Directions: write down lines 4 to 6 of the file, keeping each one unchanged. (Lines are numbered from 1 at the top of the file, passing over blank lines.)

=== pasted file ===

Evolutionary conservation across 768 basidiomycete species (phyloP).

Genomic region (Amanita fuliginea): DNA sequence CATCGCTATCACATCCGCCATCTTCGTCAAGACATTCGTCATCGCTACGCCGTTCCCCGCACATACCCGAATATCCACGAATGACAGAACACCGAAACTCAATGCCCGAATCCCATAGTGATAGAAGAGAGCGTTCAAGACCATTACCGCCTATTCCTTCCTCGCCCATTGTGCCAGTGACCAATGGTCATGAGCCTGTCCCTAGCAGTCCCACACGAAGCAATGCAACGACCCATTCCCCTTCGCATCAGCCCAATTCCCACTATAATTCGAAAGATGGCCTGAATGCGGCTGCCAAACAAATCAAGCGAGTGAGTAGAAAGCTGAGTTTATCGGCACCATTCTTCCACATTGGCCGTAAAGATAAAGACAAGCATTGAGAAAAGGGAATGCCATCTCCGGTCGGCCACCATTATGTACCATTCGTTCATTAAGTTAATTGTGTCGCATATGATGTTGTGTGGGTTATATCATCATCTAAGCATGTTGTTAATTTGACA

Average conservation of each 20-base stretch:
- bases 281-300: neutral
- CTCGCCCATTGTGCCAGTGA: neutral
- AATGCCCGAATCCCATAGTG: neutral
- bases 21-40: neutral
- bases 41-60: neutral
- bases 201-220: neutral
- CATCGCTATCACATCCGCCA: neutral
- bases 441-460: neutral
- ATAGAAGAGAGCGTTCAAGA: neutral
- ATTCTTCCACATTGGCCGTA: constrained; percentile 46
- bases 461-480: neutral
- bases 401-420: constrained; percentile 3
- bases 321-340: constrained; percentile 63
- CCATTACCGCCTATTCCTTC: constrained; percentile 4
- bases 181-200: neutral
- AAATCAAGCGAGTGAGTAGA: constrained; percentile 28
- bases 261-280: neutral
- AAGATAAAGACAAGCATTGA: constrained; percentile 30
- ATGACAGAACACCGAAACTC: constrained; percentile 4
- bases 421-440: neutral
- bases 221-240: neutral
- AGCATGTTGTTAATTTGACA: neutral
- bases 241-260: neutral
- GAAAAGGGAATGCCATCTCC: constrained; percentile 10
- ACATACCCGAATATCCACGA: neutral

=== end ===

- bases 281-300: neutral
- CTCGCCCATTGTGCCAGTGA: neutral
- AATGCCCGAATCCCATAGTG: neutral